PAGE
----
Spitfire


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The subject of this page is a 1980-vintage Veron Tru Flite model that has modifications borrowed from Doug McHard who adapted a rubber-powered model to CO2 power. My model somehow became a static. About 10 years later, it performed a promotional role in a magazine item but sadly it never saw any real action. Bin or rework? Seeing a rubber-powered Spitfire fly in a YouTube video made the decision easy

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The Tru-Flite plan which I chose not to follow in every respect: no undercarriage, laminated leading edge for the wing, lighter fin and stabilizer, much modified nose block, molded canopy...

The airframe without nose block and including the painted tissue weighs 24 grams. There is an opportunity to save weight behind the CG by removing some stringers and changing to foam for the fin and stabilizer. Sanding off all the old tissue could be a dreary task.

Carefully stripped of it's brittle painted tissue, the bones emerge. The holes pertaining to the CO2 engine installation have been filled in and the fixed part of the new nose block is in place.

Here are the main parts of the new nose block: a socket-and-plug principle with a “keyed” shape that is really unnecessary because the spit's nose is not symmetrical and there will be little chance of incorrect assembly when winding the rubber. The hollow frame is to be glued in the recess prepared in the fuselage, the keyed block will be glued to the removable nose piece.

The covering process is taken to hand! Here the bottom of the wing has been done in medium weight tissue because all landings will be of the belly-variety as no u/c is fitted. The first half of the fuselage has been dealt with in one piece. The frame is pre-doped and the tissue applied wet. When satisfied with the tissue position, thinners are run through the tissue to fix it to the doped framework.

In order to obtain tip washout (slightly upturned trailing edge) the wing halves are pinned to the building board with a small wedge. Any remaining wrinkles are now removed from the dampened tissue after which thinners can be run through the edges in order to fix it to the frame.

In order to prevent unwanted warps while doping underneath the wings, these are again pinned down but with opposite support of the outlines. If your chair swivels then beware of the fuselage hanging over the edge of the table.

For the impatient: a small fan speeds up the drying process and also moves evaporating thinners away from the hovering nose.

The original fin, now modified with a separate rudder, receives new tissue covering. The idea to make a new one from plastic foam was dropped because it would hardly be lighter and certainly not stronger. As a bonus, the stick-and-tissue version simply looks nicer. The stabilizer will be re-made from foam however, because it facilitates easy elevator adjustment and above all resists warping.

Early Battle of Britain colors have now been applied. The fresh cockpit bubble awaits frame details but the old pilot needs no improvements and can go straight in. Next up are the 3-bladed airscrew, spinner, exhaust stubs, registration letters, insignia and many details – old school model building.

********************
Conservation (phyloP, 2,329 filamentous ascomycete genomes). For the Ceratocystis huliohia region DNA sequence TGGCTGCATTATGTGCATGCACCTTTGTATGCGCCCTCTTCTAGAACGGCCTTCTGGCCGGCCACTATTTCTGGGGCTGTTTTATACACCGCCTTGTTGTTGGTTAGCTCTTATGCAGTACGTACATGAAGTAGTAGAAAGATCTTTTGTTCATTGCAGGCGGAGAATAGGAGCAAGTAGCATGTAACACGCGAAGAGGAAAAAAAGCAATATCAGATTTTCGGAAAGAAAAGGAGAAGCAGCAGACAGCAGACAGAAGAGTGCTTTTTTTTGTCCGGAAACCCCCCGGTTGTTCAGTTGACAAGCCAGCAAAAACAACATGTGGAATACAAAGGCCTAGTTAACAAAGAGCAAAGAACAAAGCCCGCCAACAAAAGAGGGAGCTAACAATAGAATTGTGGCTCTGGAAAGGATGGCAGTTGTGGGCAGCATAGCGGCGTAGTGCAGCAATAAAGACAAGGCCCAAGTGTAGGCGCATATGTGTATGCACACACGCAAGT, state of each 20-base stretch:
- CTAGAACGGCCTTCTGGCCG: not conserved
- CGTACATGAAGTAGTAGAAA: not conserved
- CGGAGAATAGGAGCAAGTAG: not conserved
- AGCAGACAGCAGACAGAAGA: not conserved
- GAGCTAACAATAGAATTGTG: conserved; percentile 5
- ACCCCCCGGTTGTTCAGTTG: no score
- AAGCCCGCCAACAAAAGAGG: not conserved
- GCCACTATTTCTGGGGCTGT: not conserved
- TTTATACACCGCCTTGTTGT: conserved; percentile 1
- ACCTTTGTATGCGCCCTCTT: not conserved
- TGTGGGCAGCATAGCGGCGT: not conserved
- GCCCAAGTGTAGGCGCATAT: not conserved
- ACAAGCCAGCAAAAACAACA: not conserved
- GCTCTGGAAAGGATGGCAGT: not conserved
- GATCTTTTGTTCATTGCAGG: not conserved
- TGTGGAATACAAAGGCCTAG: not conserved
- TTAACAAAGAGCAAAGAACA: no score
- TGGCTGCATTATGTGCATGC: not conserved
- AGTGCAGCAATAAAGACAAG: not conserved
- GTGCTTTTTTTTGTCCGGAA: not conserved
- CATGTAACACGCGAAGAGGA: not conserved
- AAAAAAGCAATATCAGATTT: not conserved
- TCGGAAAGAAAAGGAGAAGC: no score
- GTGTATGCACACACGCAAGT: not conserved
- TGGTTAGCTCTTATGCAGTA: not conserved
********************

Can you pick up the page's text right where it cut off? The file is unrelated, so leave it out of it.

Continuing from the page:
What started off as a lady's night goody bag gift – a can full of ladies' treats – ended up as a tool for shaping (twisting) prop blades. Enough to make marketing folk wince no doubt, but a decent recycling effort I believe. The prop blades are a lamination of thin ply and balsa and white wood glue, tightly strapped to the can at a 20 degree angle and baked off at 100° C for an hour or two.

The shaped blades together with the beginnings of a laminated balsa spinner.

The laminated spinner is turned on a improvised lathe.

The spinner is marked in 3 places for the prop blade slots.

The 3-blader's efficiency is not my greatest doubt – I wonder about it's strength. For indoor flying I shall probably resort to a 2-bladed one because the Spit has no landing gear.

On the very first picture of this web page you can see the model with sprayed-on registration letters. In spite of the decades that have passed, I recall the amount of work involved and my dissatisfaction with the results. On this occasion my decal procedure is resorted to: old-fashioned gummed paper tape is doped and painted after which a template is used to cut out the insignia. The template is from a internet-sourced picture worked in PaintShopPro as I could not discover a suitable font.

Foul winter weather means plenty of time for model building activity. There are still details to be taken care of such as the new exhaust stubs and, oh dear, the small black serial numbers on the tail.

The side view exposes the lengthened nose for rubber drive purposes, but perhaps that can be disguised somewhat with the new exhaust system and some panel lines.

The nose of a real Spit , one of the older types showing the exhaust manifolds that would later be succeeded by individual stubs for each cylinder.

Hmm – needs more black.

Angels on the internet supply you with anything that you need – but only when you no longer need it!

Wrote my own serial numbers but perhaps I should have printed them. Same waterslide transfer sytem as the insignia.

Including the airscrew the entire empty model now weighs in at 33 grams which is not too bad in view of all the color decorations. No additional ballast should be needed.




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